Arthur, instead, was given a flat nose, almost similar to a human’s. The nostril is also tiny, identical to a human’s rather than the actual Aardvark. 

However, the original Arthur was created to have a snout-like nose and a more prominent ear. Many reasons were given for the change, but an interview with Marc Brown, the creator of Arthur, seems to show that the changes weren’t intentional. 

In fact, the gradual loss of snouts and ears and general rounding of Arthur’s face made him more human-like, as its creator feels like he is ‘knowing Arthur more and more as a person.’

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Are Aardvarks A Threatened Animal?

Aardvarks are not endangered species whose numbers in the wild are going down. In 2014, the animal was listed as “Least Concern” by the International Union for Conservation of Nature (IUCN). It means the animal is not known to be in any threat of extinction. 

Aardvarks are not in danger as a species right now. The IUCN has a red list that tells how vital each animal species is. These groups are listed from least likely to become extinct to those that are already gone:

  • Least Concerned 
  • Nearly Threatened 
  • Vulnerable 
  • Endangered 
  • Critically Endangered 
  • Extinct in the Wild 
  • Extinct

The IUCN labeled Aardvarks under the group ‘Least Concerned.’ However, the grading was given back in 2014, and its status may have changed since then. Aardvarks have shown stable numbers in protected areas like South Africa’s Kruger National Park.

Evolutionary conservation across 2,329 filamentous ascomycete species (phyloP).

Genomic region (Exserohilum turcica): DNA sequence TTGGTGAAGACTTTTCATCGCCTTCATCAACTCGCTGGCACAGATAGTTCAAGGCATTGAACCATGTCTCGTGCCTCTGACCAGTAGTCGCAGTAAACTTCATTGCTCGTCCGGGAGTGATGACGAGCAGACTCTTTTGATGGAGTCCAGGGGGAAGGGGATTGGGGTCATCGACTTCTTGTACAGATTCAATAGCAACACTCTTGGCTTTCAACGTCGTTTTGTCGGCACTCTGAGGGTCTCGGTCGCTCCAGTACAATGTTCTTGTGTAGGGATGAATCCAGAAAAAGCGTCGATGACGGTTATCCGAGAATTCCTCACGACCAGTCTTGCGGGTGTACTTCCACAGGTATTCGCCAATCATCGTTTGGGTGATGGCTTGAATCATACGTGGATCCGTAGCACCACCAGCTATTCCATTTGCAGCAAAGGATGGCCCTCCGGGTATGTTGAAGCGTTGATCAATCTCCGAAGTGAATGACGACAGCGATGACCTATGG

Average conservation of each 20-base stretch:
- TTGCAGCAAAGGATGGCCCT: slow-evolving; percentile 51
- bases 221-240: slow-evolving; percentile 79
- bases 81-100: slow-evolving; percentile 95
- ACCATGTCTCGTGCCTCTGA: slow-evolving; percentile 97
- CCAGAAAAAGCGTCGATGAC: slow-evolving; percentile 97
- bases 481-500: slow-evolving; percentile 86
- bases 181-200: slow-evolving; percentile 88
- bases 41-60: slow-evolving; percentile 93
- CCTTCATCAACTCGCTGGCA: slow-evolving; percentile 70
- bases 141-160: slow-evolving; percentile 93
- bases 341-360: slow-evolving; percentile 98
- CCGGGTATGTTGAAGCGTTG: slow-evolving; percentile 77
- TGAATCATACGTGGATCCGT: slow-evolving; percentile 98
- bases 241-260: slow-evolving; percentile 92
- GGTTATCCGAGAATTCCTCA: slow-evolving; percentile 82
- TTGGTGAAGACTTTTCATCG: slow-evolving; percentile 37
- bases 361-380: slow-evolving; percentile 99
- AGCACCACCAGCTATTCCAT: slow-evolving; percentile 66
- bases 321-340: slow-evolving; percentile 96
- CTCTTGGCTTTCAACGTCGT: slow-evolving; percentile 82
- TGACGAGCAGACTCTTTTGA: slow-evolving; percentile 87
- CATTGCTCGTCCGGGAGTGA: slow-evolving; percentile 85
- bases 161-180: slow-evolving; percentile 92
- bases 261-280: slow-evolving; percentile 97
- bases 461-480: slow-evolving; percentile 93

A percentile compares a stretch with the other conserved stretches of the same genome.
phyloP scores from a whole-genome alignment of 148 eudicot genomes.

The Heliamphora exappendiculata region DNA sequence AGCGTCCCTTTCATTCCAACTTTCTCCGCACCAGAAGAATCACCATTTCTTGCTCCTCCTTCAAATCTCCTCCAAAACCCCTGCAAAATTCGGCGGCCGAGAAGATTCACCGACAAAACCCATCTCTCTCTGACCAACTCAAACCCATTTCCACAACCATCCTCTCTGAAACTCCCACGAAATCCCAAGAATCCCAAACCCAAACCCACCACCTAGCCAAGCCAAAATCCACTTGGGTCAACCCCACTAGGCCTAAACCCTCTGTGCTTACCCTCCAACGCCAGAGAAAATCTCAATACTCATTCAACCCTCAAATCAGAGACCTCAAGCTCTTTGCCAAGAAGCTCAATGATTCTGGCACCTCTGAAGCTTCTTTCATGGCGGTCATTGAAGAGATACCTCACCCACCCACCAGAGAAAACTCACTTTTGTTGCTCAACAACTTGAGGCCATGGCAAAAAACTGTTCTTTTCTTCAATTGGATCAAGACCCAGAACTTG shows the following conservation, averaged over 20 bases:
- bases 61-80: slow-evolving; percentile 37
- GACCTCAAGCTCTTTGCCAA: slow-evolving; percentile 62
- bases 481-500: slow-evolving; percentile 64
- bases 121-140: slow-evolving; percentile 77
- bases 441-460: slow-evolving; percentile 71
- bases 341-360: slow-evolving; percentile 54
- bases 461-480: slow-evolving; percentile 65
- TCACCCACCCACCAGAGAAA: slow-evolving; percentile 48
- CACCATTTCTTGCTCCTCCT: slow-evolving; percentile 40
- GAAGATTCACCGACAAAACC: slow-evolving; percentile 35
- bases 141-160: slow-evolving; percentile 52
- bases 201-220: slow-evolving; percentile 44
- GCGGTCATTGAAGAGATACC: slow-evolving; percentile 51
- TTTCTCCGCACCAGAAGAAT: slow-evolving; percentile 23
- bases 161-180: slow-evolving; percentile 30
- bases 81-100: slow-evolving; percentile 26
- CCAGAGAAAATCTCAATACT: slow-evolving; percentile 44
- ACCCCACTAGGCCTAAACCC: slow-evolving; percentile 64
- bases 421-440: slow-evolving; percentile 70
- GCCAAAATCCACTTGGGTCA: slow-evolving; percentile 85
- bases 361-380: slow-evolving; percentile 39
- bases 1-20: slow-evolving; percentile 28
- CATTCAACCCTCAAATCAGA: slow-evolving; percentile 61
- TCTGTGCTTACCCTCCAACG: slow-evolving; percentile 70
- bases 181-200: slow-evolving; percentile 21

However, aardvarks’ numbers are known to be going down, although not at an alarming rate. Deforestation seems to be a big reason their numbers are dropping, and people in the area are hunting them. Some are also caught and often illegally sold abroad.

Can You Keep Aardvarks As Pets?

Aardvarks, in general, are protected animals where they are from, which means taking them out may be illegal. On top of that, many states such as Alameda and Nevada prohibit ownership of exotic animals as pets. Even if your state allows exotic pets, you may also need to check with your county offices.

Back at home, Aardvarks are most of the time protected animals. This means the national law would prohibit the catching, selling, or exporting of these animals outside. 

As a result, if you can see any aardvarks for sale outside of their original countries, these animals are probably illegally brought into your location. 

If you go ahead and purchase these aardvarks, you also run the risk of breaking the law, as quite a number of states in the US prohibit ownership of exotic pets. You may need to check in detail, as different states may have different levels of prohibition. 

Now, even if it is safe to own an aardvark in your state, you may also want to check with your county office, as some counties are known to have stricter laws than the state. 

Another thing to do before you go ahead and get yourself an aardvark, you may also want to do further research about owning aardvarks as pets. Exotic animals may have different, specialized needs, and you may not be able to care for them well. 

Do Aardvarks Make Great Pets?